So what does it mean to separate the -- I was -- just yesterday, I had a wonderful conversation with Daryl Davis, who's one of my guests at the Civility Summit happening October 9th that I'm hosting with some really wonderful people: Jonathan Haidt, George Will, Tyler Cowen, David French, Russell Moore, Kim Scott, Chloé Valdary, just some really thoughtful people. Maybe Sam can put a link in the chat in case people want to check it out and maybe join us. It's a virtual summit happening October 9th, right before our publication day on October 10th.


      But Daryl Davis is someone who has made -- he's African American, and his life's work -- he's an African American jazz musician, but his life's work and his true passion, his obsession in life, is sitting down and befriending members of the KKK and conversing with them, having dinner with them. And, to date, he talks about how he has converted, facilitated, through his friendship and kindness to members of the KKK, the moral conversion of well over 200 members of the KKK, where they've left and given Daryl their robes and left and abandoned their monstrous and dehumanizing prejudice against African Americans and other ethnic minorities and religious minorities as well.


      And so, Daryl is an exemplar of this. He says, "I separate racism from the racist. I hate racism. I don't hate the racist," he says, "that the racist views of one of these people," the members of the KKK, "that's just one aspect of who they are."


      And so, his approach is to have a beer with them, have a meal with them, find out they're both passionate about music or both passionate about something else. And, often, these people have never even had an experience with an African American person. So just him being -- sharing a space with them, sharing a meal with them, is transformative. And it causes them to be like, "Okay. Well" -- and to reevaluate why they hold these prejudiced and horrible views.


      So this idea of unbundling is something that Daryl Davis embodies really well, seeing the part in light of the whole and not being quick to essentialize and reduce people to one mistake, one bad view. But instead -- yeah, seeing the part in light of the whole and staying curious about how people -- and appreciative of the fullness and the multifaceted nature of what it means to be human -- that we all come to our views for a reason. And what does it look like to stay curious about those views, even when they're morally abhorrent?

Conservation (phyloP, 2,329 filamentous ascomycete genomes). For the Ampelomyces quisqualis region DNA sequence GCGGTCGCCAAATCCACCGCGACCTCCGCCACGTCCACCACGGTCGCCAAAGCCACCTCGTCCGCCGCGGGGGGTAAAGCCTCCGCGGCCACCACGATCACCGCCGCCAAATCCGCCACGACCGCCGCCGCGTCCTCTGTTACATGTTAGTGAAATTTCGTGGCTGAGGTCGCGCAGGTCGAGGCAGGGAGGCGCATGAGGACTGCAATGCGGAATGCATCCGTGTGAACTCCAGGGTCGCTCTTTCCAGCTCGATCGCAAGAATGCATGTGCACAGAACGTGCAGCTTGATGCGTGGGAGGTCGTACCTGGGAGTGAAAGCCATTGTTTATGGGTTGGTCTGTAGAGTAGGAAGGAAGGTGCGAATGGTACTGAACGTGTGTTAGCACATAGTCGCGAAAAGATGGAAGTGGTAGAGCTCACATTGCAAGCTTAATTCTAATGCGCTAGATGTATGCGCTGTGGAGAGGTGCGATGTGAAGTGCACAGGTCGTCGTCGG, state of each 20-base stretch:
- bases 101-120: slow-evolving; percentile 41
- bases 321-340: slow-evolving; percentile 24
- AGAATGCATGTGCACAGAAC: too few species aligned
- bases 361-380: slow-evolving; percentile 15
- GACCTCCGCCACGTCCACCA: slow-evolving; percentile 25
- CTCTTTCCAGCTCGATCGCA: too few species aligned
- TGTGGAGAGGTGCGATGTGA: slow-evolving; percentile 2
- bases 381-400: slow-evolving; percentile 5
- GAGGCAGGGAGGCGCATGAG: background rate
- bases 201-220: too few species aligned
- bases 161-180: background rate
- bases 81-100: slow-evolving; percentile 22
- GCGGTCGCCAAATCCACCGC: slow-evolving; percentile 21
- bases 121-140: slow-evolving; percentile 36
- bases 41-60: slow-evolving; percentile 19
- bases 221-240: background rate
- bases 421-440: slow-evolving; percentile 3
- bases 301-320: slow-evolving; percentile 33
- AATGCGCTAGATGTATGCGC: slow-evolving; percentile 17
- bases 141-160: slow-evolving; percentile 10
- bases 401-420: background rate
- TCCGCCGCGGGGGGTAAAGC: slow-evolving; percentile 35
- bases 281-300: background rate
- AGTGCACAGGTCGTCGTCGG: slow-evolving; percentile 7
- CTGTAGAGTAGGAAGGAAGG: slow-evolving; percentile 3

Dean Reuter:  Yeah.


Alexandra Hudson:  People come to their views for a reason.


Dean Reuter:  Yeah. That's so hard to do, but I feel like we are called to do that. And when I say it's hard to do in the modern world where everything you know about a person is that tweet, or it is that YouTube video.


Alexandra Hudson:  Right.


Dean Reuter:  That's all you're seeing of them. That's all you'll ever see until the trial, until the cancellation, or whatever. But you're not imagining their parents or their children or their spouse or their volunteer work or anything like that. I suppose we're called to allow for that, even though we can't necessarily see it.


      Let me go to an audience question, which I think you've sort of discussed, at least around the edges. The question is: Would you agree that political correctness, wokeness, is incompatible with civility?


Alexandra Hudson:  It's a great question. I've just finished writing an article that will come out in The Globe and Mail—it's one of the predominant Canadian outlets—about Canadian politeness. Canadians -- there's this international perception that Canadians are nice, and they're polite. And Canadians love to define themselves as a polite and nice culture and country, especially when compared to vulgar Americans down south.


      But, as a result, there is such an emphasis on politeness and tone policing and using the right words that it has had -- and I'm a dual citizen. I'm Canadian and American, so I'm allowed to criticize. I grew up in Canada, so I'm allowed to criticize -- make this argument. But that as a result, if we're so worried about the right words being used and the tone in which words are used, which is often demand of politeness and political correctness, then we're not going to be able to have the robust disagreements that we actually need to have. So it's actually kind of handicapped Canadian public discourse, what we're able to -- what they're able to talk about, and how they're able to move past injustices in the past. It's tempting to want to -- again, that's the demand of politeness. You want to sweep things under the rug and diminish their importance, as opposed to having painful and difficult conversations head-on.